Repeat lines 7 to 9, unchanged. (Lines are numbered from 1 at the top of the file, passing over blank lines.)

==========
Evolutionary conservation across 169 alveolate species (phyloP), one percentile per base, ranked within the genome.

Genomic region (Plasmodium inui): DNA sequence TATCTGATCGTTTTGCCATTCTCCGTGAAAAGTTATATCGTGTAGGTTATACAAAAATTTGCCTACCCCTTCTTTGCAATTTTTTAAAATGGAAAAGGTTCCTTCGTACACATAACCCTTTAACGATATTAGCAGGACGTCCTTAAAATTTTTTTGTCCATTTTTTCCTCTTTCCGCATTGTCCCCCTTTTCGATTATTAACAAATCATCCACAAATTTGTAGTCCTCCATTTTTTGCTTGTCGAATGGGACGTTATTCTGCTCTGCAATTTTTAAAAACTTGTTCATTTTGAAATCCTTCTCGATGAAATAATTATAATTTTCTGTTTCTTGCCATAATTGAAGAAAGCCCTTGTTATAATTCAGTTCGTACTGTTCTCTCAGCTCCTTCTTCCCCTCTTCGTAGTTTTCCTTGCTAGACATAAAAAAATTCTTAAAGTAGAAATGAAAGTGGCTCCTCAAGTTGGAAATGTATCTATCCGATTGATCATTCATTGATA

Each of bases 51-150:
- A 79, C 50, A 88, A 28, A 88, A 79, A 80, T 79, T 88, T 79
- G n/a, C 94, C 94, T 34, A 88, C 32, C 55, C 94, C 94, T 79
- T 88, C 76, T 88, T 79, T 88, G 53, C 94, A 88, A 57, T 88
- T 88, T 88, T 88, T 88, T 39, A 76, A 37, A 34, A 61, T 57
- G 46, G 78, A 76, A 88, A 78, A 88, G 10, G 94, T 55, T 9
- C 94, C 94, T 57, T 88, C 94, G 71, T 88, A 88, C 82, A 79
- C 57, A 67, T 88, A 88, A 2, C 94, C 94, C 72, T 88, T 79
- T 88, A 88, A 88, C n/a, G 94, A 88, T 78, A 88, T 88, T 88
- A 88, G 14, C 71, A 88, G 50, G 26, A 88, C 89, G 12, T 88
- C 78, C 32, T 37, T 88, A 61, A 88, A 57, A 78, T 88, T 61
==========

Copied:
- T 88, T 88, T 88, T 88, T 39, A 76, A 37, A 34, A 61, T 57
- G 46, G 78, A 76, A 88, A 78, A 88, G 10, G 94, T 55, T 9
- C 94, C 94, T 57, T 88, C 94, G 71, T 88, A 88, C 82, A 79